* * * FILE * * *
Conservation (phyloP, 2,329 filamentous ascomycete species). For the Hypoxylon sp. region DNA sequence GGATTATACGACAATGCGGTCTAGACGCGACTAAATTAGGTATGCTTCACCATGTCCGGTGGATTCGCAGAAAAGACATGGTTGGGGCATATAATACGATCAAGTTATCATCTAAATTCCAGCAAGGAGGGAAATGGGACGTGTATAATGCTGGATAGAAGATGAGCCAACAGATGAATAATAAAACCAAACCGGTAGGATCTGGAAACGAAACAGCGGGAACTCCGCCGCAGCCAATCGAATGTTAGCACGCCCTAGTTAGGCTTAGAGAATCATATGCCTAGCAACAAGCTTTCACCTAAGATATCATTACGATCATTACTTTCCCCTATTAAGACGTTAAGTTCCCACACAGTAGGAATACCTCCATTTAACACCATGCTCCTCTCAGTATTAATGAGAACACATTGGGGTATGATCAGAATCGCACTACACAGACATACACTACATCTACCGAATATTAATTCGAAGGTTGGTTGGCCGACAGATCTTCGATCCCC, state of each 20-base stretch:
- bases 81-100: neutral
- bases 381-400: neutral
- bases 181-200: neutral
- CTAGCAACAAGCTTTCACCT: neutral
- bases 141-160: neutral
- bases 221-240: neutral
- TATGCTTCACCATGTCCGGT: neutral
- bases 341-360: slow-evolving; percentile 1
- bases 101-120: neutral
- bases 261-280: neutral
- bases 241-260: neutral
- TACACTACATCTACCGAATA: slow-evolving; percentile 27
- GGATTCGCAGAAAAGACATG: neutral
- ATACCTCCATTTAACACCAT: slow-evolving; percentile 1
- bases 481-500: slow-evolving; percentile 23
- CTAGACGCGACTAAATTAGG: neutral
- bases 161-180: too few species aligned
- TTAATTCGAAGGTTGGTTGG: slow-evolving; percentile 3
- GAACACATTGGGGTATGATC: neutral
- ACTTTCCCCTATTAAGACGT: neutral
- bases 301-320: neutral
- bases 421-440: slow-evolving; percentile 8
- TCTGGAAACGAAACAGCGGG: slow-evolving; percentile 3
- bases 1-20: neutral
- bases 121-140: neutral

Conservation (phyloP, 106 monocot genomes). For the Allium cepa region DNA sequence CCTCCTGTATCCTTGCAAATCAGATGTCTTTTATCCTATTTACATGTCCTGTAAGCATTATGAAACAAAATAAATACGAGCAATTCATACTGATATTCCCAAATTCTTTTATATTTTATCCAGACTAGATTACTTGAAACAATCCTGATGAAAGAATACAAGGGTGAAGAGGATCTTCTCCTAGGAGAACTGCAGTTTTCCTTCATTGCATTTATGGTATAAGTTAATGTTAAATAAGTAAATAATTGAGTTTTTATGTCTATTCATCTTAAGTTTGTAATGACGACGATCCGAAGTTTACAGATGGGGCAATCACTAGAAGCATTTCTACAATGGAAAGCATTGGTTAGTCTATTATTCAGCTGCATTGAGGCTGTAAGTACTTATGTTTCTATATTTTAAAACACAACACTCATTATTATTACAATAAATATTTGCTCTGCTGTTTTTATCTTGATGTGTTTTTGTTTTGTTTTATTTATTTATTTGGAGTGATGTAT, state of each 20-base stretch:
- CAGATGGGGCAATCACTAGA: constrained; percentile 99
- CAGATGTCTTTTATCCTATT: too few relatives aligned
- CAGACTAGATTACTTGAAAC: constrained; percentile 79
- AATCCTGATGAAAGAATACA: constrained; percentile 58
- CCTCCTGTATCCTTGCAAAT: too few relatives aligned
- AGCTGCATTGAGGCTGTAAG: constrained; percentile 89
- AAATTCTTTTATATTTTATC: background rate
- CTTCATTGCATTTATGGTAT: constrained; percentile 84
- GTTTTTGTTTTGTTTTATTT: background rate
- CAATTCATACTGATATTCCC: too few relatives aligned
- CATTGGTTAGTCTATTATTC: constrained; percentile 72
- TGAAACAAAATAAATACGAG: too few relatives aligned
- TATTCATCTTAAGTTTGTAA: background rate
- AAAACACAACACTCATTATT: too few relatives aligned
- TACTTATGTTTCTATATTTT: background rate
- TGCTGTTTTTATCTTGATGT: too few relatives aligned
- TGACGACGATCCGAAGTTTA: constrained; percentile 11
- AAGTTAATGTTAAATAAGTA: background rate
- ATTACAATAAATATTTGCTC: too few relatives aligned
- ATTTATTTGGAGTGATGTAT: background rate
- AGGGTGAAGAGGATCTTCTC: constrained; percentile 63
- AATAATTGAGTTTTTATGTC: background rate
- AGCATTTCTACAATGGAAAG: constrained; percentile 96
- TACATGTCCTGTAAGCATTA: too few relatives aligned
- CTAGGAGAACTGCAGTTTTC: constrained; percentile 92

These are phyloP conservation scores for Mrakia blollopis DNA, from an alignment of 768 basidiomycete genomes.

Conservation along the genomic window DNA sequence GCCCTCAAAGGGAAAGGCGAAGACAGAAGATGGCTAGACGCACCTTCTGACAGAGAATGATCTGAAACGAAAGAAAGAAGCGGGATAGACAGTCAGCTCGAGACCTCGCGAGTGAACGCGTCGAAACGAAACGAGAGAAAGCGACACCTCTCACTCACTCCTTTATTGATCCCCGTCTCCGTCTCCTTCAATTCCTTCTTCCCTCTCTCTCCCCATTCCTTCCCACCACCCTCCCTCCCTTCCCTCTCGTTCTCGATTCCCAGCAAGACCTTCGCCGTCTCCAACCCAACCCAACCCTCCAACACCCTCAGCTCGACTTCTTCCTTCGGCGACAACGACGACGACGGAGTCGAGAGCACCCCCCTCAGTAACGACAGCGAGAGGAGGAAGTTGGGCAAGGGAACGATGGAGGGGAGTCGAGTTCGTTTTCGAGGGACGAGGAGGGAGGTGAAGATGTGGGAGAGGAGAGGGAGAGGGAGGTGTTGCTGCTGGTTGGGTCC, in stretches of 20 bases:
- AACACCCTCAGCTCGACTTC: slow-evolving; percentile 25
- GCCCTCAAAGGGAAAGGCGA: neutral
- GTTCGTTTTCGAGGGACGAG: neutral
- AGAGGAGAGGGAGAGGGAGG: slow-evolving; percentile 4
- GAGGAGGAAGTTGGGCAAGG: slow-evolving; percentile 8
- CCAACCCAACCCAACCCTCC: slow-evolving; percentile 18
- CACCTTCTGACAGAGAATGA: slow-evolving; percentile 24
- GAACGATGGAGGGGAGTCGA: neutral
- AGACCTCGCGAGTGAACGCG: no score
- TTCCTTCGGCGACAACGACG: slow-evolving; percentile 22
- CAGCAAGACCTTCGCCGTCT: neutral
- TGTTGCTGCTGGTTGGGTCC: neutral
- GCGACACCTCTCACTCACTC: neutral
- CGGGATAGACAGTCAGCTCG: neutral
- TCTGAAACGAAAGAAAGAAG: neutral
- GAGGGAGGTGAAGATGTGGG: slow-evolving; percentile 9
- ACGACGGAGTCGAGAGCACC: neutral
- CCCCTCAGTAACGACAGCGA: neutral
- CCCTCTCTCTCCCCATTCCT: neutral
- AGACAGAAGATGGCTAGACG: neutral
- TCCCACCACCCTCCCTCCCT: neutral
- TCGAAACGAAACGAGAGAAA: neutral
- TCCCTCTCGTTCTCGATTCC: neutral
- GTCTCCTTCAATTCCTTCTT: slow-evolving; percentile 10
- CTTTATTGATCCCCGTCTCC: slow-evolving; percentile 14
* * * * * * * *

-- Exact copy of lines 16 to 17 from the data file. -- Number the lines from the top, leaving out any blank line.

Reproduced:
- bases 481-500: slow-evolving; percentile 23
- CTAGACGCGACTAAATTAGG: neutral